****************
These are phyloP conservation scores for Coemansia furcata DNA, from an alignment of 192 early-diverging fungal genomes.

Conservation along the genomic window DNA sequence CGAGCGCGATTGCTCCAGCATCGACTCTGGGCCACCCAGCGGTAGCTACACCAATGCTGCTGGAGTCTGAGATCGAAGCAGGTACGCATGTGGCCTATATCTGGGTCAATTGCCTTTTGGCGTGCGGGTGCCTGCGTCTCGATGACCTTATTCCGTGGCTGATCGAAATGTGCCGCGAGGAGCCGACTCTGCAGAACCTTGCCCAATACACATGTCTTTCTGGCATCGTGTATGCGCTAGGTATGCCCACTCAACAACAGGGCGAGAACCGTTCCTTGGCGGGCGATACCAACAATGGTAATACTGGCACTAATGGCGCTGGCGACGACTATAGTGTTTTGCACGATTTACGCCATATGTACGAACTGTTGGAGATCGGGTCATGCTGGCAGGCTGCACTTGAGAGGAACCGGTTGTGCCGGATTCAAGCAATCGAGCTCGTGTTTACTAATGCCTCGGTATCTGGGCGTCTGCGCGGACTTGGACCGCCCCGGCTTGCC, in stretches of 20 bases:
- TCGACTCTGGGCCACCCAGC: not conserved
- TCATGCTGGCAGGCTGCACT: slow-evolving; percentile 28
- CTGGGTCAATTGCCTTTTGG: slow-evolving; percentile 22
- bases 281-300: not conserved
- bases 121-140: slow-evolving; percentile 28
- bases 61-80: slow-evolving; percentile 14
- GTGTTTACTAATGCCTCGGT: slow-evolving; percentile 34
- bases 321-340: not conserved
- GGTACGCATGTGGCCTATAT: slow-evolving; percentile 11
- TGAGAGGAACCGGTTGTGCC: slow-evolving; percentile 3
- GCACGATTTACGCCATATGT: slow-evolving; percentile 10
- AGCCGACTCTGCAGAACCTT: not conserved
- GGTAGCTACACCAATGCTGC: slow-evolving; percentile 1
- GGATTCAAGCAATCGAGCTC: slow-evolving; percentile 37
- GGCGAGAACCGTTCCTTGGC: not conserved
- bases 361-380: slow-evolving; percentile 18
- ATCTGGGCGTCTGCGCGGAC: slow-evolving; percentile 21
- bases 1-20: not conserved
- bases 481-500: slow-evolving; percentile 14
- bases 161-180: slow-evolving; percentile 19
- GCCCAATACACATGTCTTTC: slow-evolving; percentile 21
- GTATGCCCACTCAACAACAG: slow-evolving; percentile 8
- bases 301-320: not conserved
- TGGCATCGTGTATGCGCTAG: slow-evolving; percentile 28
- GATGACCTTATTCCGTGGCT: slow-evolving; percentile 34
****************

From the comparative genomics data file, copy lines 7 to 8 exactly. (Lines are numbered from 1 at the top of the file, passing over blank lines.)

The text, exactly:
- bases 121-140: slow-evolving; percentile 28
- bases 61-80: slow-evolving; percentile 14